At my office we provide care for a fair number of patients without medical insurance. Sometimes we are faced situations with no good options.
At a patient visit, often times the diagnosis is not clear without doing some diagnostic tests other than the history and physical exam. Many of these tests are ordered from sources outside the office, where I have little or no control over the cost of the test to the patient. In other than straightforward visits, where the diagnosis is apparent and treatment can be recommended from what is learned at the visit, these tests can cost more than the charges from my office.
The old saying, “The most expensive medical instrument is the physicians pen,” is true in these cases. The dilemma is that I know ordering these creates a real problem for some of my uninsured patients. When do I order the CT scan to look for an atypical presentation of appendicitis in the 23-year old woman who probably has a simple ovarian cyst, but could have a ruptured appendix? When do I order the MRI looking for the unlikely but possible brain tumor in the 25-year old with severe headaches for 6 weeks who likely has stress headaches?
We use a program called “Simple Care” to avoid contractual issues with our third party payers, both governmental like Medicare and Medicaid, and private insurers. Simple Care patients are required to pay at the time of the visit, saving us the need to bill, collect, and code for the visit. We have convinced our lab and primary radiology referral sources to discount their services to our Simple Care patients.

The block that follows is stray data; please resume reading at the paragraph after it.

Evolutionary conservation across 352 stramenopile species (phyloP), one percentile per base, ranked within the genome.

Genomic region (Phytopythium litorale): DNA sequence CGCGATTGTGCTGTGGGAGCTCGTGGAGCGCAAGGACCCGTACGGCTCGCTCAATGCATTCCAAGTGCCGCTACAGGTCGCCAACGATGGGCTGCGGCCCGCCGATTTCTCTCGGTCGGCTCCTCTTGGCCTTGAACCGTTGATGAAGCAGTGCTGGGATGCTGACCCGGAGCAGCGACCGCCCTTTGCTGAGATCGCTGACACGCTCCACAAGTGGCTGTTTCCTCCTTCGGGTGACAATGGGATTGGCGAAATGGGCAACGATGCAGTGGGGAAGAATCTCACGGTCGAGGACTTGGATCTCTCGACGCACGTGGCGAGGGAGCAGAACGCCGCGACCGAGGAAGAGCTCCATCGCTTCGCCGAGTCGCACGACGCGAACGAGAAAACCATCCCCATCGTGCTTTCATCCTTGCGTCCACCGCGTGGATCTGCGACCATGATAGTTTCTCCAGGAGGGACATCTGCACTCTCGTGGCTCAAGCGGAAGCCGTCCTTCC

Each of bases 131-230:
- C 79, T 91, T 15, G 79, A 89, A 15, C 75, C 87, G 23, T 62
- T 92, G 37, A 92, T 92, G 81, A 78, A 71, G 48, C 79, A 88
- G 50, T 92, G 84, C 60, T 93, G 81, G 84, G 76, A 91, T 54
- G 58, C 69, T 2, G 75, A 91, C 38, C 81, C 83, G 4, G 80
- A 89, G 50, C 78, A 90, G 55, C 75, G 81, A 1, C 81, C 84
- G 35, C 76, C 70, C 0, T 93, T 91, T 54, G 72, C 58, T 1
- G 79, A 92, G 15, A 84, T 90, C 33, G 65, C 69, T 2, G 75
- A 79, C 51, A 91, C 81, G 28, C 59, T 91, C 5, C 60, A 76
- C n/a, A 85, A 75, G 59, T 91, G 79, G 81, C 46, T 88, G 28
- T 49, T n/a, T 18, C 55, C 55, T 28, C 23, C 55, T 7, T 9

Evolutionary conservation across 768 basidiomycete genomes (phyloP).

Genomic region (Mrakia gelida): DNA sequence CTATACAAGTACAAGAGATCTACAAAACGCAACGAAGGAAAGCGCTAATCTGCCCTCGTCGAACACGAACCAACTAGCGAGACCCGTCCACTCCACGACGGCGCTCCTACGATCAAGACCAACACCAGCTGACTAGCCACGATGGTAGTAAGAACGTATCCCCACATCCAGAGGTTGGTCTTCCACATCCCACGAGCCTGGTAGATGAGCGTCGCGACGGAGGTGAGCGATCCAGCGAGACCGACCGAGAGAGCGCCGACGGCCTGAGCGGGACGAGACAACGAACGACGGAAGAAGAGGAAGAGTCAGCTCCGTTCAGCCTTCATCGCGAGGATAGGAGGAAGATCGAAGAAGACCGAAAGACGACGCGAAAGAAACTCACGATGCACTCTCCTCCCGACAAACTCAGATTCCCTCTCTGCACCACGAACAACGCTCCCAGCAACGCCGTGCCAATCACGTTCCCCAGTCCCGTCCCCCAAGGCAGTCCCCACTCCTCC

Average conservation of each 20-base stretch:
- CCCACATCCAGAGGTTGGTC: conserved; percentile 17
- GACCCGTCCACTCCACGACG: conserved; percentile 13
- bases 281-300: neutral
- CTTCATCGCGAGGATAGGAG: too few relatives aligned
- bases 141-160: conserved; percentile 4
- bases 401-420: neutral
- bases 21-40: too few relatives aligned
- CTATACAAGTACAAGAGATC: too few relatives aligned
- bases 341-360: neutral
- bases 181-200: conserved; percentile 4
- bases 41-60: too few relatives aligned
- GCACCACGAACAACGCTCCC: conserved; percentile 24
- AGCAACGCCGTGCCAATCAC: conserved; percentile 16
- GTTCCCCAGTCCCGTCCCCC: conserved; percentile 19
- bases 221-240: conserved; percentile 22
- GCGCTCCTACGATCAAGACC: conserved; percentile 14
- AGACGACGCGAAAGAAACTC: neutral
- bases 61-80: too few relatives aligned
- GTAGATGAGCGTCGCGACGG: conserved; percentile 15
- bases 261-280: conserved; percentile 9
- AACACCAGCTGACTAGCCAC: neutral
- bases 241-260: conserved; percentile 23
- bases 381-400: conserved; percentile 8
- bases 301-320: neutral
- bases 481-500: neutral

This works well for most visits, but when a patient has a potentially serious problem where the standard of care is to order tests outside the office it gets complicated. The patient may be able to afford the $50 or $60 dollar visit, but the $1500 CT scan or MRI, or the several hundred dollars of lab tests may be another matter altogether. Few of my specialist consultants discount fees for cash paying patients, and these patients often do not have the cash to pay at the time of service for more expensive tests, consultations, or procedures.
In some cases I can feel comfortable using time, therapeutic trials, and inexpensive tests to get to a diagnosis of exclude more serious problems. Other times the diagnostic possibilities include problems so serious that delay in diagnosis puts the patient at such risk that I have to strongly request they spend the money, of more often incur the debt to get the tests done.
It is easy to argue that a physician just needs to provide the same level of care for the uninsured patient as the insured patient, but in the world we live in the consequences of subjecting the patient to debt payments for months or years, or possibly bankruptcy has to be taken into account. The chances of a negative test are usually higher than the chances of a test showing the problem you are looking to exclude or confirm.
In these cases I sometimes second guess myself. Could I have safely avoided exposing my patient to the expense of these tests that turned out negative? I don’t have an answer for this dilemma. I try to give a recommendation, present options, and involve the patient in the solution.
Still I struggle often with the responsibility of urging a patient to get testing I know they can neither afford to have done or to not have done.
Edward Pullen is a family physician who blogs at DrPullen.com A medical blog for the informed patient.
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